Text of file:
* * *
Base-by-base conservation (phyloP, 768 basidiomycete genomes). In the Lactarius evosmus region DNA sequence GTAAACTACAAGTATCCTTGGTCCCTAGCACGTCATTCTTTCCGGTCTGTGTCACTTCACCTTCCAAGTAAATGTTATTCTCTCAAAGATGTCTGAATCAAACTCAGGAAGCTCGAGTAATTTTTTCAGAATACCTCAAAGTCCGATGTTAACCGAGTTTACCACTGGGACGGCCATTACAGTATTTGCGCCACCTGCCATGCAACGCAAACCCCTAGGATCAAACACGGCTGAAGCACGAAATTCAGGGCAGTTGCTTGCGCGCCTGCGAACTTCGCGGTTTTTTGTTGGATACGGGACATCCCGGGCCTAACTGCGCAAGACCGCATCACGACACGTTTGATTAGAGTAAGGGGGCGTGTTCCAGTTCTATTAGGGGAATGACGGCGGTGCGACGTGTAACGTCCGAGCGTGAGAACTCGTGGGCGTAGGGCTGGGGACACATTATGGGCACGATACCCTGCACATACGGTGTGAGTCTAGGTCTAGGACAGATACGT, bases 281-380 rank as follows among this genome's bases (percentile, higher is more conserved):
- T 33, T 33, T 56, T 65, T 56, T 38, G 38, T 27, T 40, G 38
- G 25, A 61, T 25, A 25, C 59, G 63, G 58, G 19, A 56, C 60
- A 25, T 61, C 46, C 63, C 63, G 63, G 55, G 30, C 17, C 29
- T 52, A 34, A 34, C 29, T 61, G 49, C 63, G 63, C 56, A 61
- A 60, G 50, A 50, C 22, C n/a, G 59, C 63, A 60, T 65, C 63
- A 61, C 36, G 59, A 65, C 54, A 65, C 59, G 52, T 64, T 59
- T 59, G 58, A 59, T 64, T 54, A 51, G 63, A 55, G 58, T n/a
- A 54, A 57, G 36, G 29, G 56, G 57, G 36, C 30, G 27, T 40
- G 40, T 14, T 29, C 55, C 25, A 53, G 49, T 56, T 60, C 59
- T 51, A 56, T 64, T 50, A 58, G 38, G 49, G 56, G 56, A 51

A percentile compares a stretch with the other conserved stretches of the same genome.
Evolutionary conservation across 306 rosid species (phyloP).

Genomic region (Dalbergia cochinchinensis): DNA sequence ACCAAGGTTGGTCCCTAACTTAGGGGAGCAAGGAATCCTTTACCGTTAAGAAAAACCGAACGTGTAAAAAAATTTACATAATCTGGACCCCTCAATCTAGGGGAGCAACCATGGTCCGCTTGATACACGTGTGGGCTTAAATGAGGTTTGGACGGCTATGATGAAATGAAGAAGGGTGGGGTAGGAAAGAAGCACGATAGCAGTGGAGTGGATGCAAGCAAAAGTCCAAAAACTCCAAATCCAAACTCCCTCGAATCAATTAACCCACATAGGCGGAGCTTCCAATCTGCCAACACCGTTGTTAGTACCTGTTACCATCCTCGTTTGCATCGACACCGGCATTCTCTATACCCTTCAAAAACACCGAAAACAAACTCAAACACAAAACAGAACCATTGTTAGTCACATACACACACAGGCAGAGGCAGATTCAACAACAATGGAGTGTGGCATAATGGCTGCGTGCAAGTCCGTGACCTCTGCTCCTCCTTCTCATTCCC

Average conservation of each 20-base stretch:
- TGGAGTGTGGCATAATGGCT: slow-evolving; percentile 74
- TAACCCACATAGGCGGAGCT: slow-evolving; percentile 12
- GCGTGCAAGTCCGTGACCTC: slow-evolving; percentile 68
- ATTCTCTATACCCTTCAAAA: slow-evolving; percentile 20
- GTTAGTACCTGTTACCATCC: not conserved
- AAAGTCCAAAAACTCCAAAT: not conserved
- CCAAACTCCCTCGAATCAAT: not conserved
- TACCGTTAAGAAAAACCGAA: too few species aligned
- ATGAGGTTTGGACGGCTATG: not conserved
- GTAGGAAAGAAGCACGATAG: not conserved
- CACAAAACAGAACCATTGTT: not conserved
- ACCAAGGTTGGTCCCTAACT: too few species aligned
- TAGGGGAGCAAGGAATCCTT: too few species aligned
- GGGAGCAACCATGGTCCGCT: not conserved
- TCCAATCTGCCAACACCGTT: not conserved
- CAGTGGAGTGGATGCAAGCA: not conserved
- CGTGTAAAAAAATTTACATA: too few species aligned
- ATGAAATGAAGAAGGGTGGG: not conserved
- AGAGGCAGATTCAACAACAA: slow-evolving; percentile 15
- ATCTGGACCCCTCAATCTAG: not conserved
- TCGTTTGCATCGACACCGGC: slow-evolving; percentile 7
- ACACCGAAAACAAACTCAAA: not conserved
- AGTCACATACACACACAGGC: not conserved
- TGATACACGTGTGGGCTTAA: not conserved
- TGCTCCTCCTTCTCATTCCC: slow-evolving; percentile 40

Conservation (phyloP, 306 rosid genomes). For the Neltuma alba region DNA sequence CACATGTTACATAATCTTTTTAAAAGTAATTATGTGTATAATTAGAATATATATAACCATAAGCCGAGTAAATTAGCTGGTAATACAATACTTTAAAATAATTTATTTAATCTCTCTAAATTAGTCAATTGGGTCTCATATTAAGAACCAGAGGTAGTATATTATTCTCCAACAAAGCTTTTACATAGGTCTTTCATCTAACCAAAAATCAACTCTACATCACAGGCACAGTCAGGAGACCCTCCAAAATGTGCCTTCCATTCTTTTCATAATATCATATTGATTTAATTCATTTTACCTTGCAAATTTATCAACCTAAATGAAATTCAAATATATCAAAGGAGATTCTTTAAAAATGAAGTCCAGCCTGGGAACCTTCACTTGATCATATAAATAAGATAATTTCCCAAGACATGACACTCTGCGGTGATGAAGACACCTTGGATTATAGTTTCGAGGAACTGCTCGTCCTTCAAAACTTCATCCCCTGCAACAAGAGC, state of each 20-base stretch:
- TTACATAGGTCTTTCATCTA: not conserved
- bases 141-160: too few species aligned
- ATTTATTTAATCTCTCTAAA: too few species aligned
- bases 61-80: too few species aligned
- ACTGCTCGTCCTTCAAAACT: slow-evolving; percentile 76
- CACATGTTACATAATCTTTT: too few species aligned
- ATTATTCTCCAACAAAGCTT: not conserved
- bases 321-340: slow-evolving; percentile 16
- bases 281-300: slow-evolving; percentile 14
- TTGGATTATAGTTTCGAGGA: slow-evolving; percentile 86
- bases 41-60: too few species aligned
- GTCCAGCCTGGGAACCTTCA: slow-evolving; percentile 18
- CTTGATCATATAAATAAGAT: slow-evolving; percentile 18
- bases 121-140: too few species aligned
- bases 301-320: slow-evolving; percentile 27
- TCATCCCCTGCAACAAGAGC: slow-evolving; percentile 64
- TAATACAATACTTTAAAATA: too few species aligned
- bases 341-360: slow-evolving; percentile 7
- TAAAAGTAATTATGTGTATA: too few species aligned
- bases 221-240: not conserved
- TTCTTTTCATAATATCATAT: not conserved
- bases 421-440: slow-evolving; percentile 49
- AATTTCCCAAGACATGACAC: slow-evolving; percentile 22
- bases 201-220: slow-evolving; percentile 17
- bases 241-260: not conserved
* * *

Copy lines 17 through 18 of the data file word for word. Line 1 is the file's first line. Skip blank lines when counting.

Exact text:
- TAACCCACATAGGCGGAGCT: slow-evolving; percentile 12
- GCGTGCAAGTCCGTGACCTC: slow-evolving; percentile 68